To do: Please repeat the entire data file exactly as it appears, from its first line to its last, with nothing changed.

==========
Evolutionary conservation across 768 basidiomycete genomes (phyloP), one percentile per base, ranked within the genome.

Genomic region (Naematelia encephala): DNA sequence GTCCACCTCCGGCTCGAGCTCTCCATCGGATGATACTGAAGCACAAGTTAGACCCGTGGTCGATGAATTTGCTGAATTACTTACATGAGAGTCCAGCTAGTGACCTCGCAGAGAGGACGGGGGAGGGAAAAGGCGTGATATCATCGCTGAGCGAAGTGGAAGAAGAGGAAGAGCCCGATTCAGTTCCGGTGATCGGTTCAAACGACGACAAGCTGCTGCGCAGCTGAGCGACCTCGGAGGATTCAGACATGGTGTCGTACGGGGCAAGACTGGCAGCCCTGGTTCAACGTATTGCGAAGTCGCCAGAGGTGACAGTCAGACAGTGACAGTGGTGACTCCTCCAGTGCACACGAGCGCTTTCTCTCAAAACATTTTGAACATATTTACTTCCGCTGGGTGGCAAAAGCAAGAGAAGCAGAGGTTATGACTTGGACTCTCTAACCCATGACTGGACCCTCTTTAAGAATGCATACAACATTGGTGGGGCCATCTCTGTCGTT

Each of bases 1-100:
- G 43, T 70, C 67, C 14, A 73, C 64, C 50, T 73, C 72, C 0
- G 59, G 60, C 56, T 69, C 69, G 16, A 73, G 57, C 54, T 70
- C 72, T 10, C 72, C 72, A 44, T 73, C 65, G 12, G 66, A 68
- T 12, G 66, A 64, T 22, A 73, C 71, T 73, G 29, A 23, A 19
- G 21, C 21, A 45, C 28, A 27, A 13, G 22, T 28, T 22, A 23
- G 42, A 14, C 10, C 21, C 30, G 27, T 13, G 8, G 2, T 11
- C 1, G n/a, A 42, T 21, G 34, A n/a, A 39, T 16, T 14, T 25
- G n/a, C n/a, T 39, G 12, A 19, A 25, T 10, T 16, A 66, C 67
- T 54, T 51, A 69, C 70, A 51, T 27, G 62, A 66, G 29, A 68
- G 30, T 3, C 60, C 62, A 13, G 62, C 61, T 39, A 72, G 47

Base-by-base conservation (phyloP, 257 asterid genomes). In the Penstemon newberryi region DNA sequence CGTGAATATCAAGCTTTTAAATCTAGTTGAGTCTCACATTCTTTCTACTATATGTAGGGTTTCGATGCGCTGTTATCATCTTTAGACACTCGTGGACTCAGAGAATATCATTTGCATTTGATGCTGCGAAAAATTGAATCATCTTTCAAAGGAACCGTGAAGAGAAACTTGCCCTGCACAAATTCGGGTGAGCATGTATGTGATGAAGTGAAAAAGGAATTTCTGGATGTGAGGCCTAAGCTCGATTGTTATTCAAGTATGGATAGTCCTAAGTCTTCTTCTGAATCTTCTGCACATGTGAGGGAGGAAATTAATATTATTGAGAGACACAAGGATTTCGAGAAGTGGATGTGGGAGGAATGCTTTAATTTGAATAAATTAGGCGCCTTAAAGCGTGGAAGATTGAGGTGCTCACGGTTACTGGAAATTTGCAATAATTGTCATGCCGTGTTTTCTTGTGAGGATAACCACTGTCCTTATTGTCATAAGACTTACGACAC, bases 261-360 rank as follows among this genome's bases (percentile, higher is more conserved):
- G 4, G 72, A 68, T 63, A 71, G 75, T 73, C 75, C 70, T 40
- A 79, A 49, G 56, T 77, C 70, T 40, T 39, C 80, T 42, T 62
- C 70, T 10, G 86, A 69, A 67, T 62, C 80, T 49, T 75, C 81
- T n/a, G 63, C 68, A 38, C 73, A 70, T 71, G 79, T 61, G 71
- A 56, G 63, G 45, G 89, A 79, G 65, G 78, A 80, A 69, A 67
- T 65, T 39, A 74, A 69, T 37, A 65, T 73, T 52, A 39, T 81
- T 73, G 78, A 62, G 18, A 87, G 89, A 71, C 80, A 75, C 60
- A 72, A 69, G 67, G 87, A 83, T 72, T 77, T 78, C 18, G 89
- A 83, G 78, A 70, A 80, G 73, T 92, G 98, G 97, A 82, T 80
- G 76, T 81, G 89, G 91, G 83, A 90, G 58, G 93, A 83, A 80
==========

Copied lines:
Evolutionary conservation across 768 basidiomycete genomes (phyloP), one percentile per base, ranked within the genome.

Genomic region (Naematelia encephala): DNA sequence GTCCACCTCCGGCTCGAGCTCTCCATCGGATGATACTGAAGCACAAGTTAGACCCGTGGTCGATGAATTTGCTGAATTACTTACATGAGAGTCCAGCTAGTGACCTCGCAGAGAGGACGGGGGAGGGAAAAGGCGTGATATCATCGCTGAGCGAAGTGGAAGAAGAGGAAGAGCCCGATTCAGTTCCGGTGATCGGTTCAAACGACGACAAGCTGCTGCGCAGCTGAGCGACCTCGGAGGATTCAGACATGGTGTCGTACGGGGCAAGACTGGCAGCCCTGGTTCAACGTATTGCGAAGTCGCCAGAGGTGACAGTCAGACAGTGACAGTGGTGACTCCTCCAGTGCACACGAGCGCTTTCTCTCAAAACATTTTGAACATATTTACTTCCGCTGGGTGGCAAAAGCAAGAGAAGCAGAGGTTATGACTTGGACTCTCTAACCCATGACTGGACCCTCTTTAAGAATGCATACAACATTGGTGGGGCCATCTCTGTCGTT

Each of bases 1-100:
- G 43, T 70, C 67, C 14, A 73, C 64, C 50, T 73, C 72, C 0
- G 59, G 60, C 56, T 69, C 69, G 16, A 73, G 57, C 54, T 70
- C 72, T 10, C 72, C 72, A 44, T 73, C 65, G 12, G 66, A 68
- T 12, G 66, A 64, T 22, A 73, C 71, T 73, G 29, A 23, A 19
- G 21, C 21, A 45, C 28, A 27, A 13, G 22, T 28, T 22, A 23
- G 42, A 14, C 10, C 21, C 30, G 27, T 13, G 8, G 2, T 11
- C 1, G n/a, A 42, T 21, G 34, A n/a, A 39, T 16, T 14, T 25
- G n/a, C n/a, T 39, G 12, A 19, A 25, T 10, T 16, A 66, C 67
- T 54, T 51, A 69, C 70, A 51, T 27, G 62, A 66, G 29, A 68
- G 30, T 3, C 60, C 62, A 13, G 62, C 61, T 39, A 72, G 47

Base-by-base conservation (phyloP, 257 asterid genomes). In the Penstemon newberryi region DNA sequence CGTGAATATCAAGCTTTTAAATCTAGTTGAGTCTCACATTCTTTCTACTATATGTAGGGTTTCGATGCGCTGTTATCATCTTTAGACACTCGTGGACTCAGAGAATATCATTTGCATTTGATGCTGCGAAAAATTGAATCATCTTTCAAAGGAACCGTGAAGAGAAACTTGCCCTGCACAAATTCGGGTGAGCATGTATGTGATGAAGTGAAAAAGGAATTTCTGGATGTGAGGCCTAAGCTCGATTGTTATTCAAGTATGGATAGTCCTAAGTCTTCTTCTGAATCTTCTGCACATGTGAGGGAGGAAATTAATATTATTGAGAGACACAAGGATTTCGAGAAGTGGATGTGGGAGGAATGCTTTAATTTGAATAAATTAGGCGCCTTAAAGCGTGGAAGATTGAGGTGCTCACGGTTACTGGAAATTTGCAATAATTGTCATGCCGTGTTTTCTTGTGAGGATAACCACTGTCCTTATTGTCATAAGACTTACGACAC, bases 261-360 rank as follows among this genome's bases (percentile, higher is more conserved):
- G 4, G 72, A 68, T 63, A 71, G 75, T 73, C 75, C 70, T 40
- A 79, A 49, G 56, T 77, C 70, T 40, T 39, C 80, T 42, T 62
- C 70, T 10, G 86, A 69, A 67, T 62, C 80, T 49, T 75, C 81
- T n/a, G 63, C 68, A 38, C 73, A 70, T 71, G 79, T 61, G 71
- A 56, G 63, G 45, G 89, A 79, G 65, G 78, A 80, A 69, A 67
- T 65, T 39, A 74, A 69, T 37, A 65, T 73, T 52, A 39, T 81
- T 73, G 78, A 62, G 18, A 87, G 89, A 71, C 80, A 75, C 60
- A 72, A 69, G 67, G 87, A 83, T 72, T 77, T 78, C 18, G 89
- A 83, G 78, A 70, A 80, G 73, T 92, G 98, G 97, A 82, T 80
- G 76, T 81, G 89, G 91, G 83, A 90, G 58, G 93, A 83, A 80